Credit is a vital ingredient for the development of the agricultural sector in every country and directly affects its efficiency. Financing needs are changing rapidly, following the rapid shifts and developments in the market. The prerequisite for credit organizations to operate schemes of agricultural finance is to understand the specificities of the agri-food sector, the complex problems of its operation and to be able to synthesize, analyze and interpret the above data. In every country, agriculture is characterized not only by the fundamentals shown in Table 8.1, but also by a number of other operational characteristics that are related to the natural environment and the socioeconomic conditions of the country that determine the set of strengths and weaknesses of the sector.
Piraeus Bank recognized early that the agri-food sector is an important one for the national economy and strategically labeled it as a target market. Moreover, since 2009, when the country faced a deep recession, it became one of the bank’s top priorities to make an effective contribution to the national economy. In 2012, the acquisition of the ATE Bank (Agricultural Bank of Greece) portfolio, the only specialized agricultural credit institution in the country, by Piraeus Bank accelerated its efforts to apply a new approach to agricultural financing. Since its establishment in 1929 ATE Bank has been the main lender to the agri-food sector as a specialized bank. Piraeus Bank after its acquisition of the ATE Bank entered a reevaluation of the existing financing system of the agri-food sector, searching for more efficient and innovative models of operation. By the beginning of 2013, market research had shown that many farmers:
- • Faced barriers to gain access to agricultural credit because of their low- income levels and the collateral required.
- • Used farm loans in an inefficient way in a yearly cycle, such that they increased their real interest expense and, as a result, the cost of their production.
- • Used farm loans not only for production purposes but also for their consumer needs.
- • Could not make an economic plan for their production because there was a lack of stable relationships between them and the processing enterprises or cooperatives due to price-seeking behavior.
- • Did not know at which price and whether they could finally dispose of their production.
- • Could not feel secure that they would be able to sell their production and sometimes undertook the risk of disposing of it and being paid with significant delay or, in some cases, not being paid at all.
At the same time, processing enterprises and cooperatives:
- • Faced the difficulty of ensuring the necessary liquidity for the repayment of their suppliers.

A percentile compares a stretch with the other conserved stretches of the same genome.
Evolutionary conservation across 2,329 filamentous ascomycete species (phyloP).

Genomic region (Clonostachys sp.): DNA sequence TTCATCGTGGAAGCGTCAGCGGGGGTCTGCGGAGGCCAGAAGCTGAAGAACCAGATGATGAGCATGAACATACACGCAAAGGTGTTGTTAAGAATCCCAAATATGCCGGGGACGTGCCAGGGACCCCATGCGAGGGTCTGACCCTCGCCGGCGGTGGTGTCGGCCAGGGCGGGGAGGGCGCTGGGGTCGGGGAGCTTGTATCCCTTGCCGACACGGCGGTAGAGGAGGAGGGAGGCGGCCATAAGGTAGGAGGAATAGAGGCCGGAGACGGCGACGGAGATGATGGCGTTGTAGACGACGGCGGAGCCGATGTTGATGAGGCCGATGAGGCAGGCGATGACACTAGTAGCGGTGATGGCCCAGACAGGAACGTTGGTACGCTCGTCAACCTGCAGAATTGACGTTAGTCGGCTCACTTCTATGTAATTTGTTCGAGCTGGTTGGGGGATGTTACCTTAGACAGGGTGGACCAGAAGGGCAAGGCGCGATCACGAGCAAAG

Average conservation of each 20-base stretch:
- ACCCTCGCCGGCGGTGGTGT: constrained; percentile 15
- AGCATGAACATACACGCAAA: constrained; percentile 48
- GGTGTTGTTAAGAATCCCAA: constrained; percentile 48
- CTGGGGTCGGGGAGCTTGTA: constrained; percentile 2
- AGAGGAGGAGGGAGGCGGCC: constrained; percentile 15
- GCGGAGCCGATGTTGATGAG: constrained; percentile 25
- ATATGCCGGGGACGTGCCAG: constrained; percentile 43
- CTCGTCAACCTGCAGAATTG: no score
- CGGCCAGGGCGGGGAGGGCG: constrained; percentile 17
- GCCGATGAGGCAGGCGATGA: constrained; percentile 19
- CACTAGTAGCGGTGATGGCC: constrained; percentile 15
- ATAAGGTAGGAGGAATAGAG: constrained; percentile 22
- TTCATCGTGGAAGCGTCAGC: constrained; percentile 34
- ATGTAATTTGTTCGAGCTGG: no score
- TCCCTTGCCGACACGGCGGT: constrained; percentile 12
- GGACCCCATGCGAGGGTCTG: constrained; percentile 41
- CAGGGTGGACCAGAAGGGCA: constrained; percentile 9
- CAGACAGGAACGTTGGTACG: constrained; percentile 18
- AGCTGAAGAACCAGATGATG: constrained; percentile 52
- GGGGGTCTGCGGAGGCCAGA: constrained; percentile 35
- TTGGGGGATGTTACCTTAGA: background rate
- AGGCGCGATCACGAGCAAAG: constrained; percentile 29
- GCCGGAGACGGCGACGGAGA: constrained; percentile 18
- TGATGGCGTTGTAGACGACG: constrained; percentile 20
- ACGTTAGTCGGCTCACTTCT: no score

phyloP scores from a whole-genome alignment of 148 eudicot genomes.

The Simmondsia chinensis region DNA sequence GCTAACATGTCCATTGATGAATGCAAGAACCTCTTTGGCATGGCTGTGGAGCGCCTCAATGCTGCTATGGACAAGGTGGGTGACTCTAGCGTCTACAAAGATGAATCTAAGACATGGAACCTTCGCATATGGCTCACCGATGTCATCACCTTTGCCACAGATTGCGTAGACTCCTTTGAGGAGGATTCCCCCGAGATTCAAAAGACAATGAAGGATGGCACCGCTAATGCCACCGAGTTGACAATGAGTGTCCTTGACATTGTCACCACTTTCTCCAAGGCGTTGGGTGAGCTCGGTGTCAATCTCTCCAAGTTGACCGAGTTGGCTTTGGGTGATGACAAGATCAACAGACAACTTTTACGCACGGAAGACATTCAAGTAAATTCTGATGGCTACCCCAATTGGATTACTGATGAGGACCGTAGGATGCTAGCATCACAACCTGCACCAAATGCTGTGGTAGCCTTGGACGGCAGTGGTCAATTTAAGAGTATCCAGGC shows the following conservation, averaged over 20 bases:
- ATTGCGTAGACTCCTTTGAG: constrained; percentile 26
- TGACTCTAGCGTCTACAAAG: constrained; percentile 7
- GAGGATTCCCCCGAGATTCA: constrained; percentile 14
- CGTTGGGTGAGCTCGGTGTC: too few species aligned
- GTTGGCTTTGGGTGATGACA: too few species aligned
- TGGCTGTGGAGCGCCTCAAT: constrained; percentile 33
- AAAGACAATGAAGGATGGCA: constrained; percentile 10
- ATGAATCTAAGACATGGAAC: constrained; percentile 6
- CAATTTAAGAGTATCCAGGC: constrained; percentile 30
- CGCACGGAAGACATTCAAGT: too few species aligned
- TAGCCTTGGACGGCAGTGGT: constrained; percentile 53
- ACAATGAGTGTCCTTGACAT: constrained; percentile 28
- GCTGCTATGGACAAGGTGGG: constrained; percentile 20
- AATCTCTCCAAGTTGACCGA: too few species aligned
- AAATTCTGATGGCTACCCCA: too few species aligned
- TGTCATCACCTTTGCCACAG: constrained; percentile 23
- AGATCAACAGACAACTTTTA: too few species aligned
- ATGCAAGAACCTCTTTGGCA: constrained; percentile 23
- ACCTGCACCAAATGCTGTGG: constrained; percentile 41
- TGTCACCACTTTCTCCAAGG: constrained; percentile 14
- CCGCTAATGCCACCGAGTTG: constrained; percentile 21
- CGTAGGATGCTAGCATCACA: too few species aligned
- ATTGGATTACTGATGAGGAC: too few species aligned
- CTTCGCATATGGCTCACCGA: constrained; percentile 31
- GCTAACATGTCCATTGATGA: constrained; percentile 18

- • Could not release current liquidity for other needs, such as investments and promotions.
- • Did not have stable suppliers, making it difficult to plan their production
- • Could not implement quality standards.
- • Had weak relationships with the farmers, based either on their bargaining power or on their ability to compete on price with competitors.
- • Faced difficulty in cash flow planning, as they had to estimate quantities, prices, quality levels and the time of delivery available.
Taking into consideration all these factors, the main challenge for Piraeus Bank was the development and enhancement of the relationship between the farmer and the enterprise or cooperative and to achieve it all in an innovative way. In this effort, the bank had some significant advantages:
- • Liquidity was crucial for the sector due to the deep recession that the Greek economy faced since 2009.
- • Piraeus Bank was well known in the Greek market for its innovative approach to banking. “E-banking” and “green banking” are two examples of innovative services that created innovation waves in the market.
- • Piraeus Bank was a market leader in the agricultural sector and had the significant know-how not only in farm credit but also in the financing of the secondary sector of the economy.
The proposed solution was the development of an innovative banking program that could capitalize on the contractual connection between enterprises or cooperatives and farmers, and offer timely financing and ensure payments while, at the same time, it could result in the reduction of the production cost. The contractual partnership has been a traditional international practice since the nineteenth century. However, in
Greece it has been mostly implemented without efficient management and control, resulting in a waste of resources and liquidity, inefficient cash flow planning and irrational use of loans. For this reason, there was a need to change the rationale following agricultural financing to overcome issues related to the old and unsuccessful mentality. The Piraeus Bank “Contract Farming Program” (CFP) could provide partners with motives and a control mechanism and also offer a sustainable solution for the development of the agricultural economy.